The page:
During the Reign of the Queen of Persia

by Joan Chase
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Last Updated on May 6, 2015, by eNotes Editorial. Word Count: 495

Gram (Lil Bradley Krauss)

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Gram Lil Bradley Krauss), the “queen of Persia” of the title. Having grown up learning to work hard (her mother having died when she was a teenager and her father having been killed in the oilfields of Texas seeking his fortune), she married Jacob Krauss and gave birth to seven children (two sons, stillborn), rearing five daughters (May, Grace, Elinor, Rachel, and Libby). Her marriage became a source of bitterness because Jacob, not acknowledging his desire for her, became an abusive alcoholic.

Grace

Grace, the second of Lil’s daughters, the one whom Gram counts on to work with her whenever she is on the farm. Grace earned a teaching degree and then married Neil against her mother’s wishes. Grace and her daughters, Anne and Katie, spend most of their time on Lil’s farm, not living with Neil. Putting her faith in her sister Elinor’s Christian Science beliefs, Grace struggles against her cancer for nearly two years, eventually dying in the big farmhouse.

Neil

Neil, Grace’s husband, a writer. Working as a salesman, he never earns enough money to buy a home without his mother-in-law’s help. He is the spirit of mischief with Anne and Katie and a constant antagonist to Lil, who blames him for Grace’s cancer coming back after surgery.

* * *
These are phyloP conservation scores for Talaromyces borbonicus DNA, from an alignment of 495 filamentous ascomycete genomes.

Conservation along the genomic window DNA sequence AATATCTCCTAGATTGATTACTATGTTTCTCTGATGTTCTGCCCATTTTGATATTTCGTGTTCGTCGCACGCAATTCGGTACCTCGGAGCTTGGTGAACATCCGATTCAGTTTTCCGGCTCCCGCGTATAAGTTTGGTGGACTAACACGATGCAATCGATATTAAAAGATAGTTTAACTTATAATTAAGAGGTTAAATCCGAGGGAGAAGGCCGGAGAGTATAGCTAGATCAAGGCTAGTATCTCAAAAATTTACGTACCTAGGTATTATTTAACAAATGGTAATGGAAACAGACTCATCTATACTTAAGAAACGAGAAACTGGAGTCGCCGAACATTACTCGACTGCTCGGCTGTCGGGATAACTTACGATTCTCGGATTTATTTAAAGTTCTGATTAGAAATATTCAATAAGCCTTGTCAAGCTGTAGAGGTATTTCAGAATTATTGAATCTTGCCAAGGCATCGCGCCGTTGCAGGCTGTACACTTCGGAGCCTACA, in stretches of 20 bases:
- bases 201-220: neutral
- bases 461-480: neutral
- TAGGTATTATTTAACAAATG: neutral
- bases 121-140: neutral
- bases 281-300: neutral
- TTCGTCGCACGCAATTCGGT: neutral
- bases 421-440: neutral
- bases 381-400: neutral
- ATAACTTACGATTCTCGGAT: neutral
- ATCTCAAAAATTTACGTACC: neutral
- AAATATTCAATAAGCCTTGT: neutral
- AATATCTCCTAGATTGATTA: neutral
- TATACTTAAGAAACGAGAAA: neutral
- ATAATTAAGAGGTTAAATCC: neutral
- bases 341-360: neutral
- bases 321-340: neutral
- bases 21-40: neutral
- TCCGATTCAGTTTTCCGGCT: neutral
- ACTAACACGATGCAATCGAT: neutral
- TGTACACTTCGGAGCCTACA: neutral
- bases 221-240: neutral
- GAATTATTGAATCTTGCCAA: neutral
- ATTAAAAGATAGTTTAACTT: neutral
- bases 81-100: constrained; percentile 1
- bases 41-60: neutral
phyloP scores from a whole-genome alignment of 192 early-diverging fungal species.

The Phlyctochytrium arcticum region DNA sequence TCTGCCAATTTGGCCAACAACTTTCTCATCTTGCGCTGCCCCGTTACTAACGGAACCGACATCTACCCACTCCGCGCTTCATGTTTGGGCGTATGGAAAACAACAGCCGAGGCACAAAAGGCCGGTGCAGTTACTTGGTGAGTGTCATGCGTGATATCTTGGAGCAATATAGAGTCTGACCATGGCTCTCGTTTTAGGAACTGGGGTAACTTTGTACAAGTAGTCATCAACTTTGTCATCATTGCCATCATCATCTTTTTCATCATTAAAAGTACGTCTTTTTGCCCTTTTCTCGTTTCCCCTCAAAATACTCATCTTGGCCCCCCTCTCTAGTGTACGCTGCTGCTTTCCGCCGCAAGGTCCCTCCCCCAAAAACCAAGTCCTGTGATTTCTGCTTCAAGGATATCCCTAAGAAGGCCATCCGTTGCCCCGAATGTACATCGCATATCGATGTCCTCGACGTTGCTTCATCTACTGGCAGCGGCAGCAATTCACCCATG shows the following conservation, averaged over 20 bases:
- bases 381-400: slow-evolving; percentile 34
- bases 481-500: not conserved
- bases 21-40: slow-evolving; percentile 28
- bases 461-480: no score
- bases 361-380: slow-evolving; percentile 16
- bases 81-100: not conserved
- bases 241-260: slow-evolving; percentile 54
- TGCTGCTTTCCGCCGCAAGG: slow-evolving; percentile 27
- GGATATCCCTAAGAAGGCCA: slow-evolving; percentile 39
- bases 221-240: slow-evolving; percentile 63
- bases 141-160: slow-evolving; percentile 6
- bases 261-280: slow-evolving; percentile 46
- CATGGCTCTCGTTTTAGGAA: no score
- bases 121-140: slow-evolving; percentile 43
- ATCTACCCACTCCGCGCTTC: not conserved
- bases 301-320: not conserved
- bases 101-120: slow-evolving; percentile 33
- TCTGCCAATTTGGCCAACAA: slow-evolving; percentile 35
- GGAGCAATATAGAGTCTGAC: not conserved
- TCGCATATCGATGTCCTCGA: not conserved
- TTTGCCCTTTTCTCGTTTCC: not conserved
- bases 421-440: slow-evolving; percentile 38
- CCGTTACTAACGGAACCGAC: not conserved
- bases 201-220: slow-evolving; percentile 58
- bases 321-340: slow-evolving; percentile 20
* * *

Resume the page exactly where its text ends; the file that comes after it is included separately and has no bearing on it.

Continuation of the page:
Elinor

Elinor, the daughter who “gets away.” the family sacrificed to provide her with piano lessons. Elinor, fulfilling her mother’s expectation that she move away from the farm, works for an advertising agency in New York. Every return to the farm includes her giving clothes and jewelry to her nieces. Having become a Christian Scientist, she directs Grace’s recovery regimen as Grace battles breast cancer that surgery did not stop. She provides the link to a yearned-for miracle, maintained until the coffin lid is closed at Grace’s funeral.

Celia

Celia, one of the narrators. Her initiation to womanhood provides the framework for the opening section of the novel. Her sexuality results in boys gathering on the front porch like male dogs seeking a female in heat. Her cousins spy on her dates, awakening their own desires as well as reinforcing the new separation between them and Celia. Her marriage and move to Texas result in a suicide attempt, which sends her back to her family in Ohio for treatment and recovery.

Jacob Krauss

Jacob Krauss, or Grandad, the farmer who courts Lil by bringing her family piano to her house. He appears incapable of expressing affection. He drank and battered Lil until her brother provided money that lifted the family out of poverty. His response to Lil’s good financial fortune was to withdraw further from the family. His rage against Lil’s selling some pastureland results in his driving an Amish man and his son off the road, wrecking their wagon and possibly injuring them. The young cousins were afraid when they were in the house alone with him.

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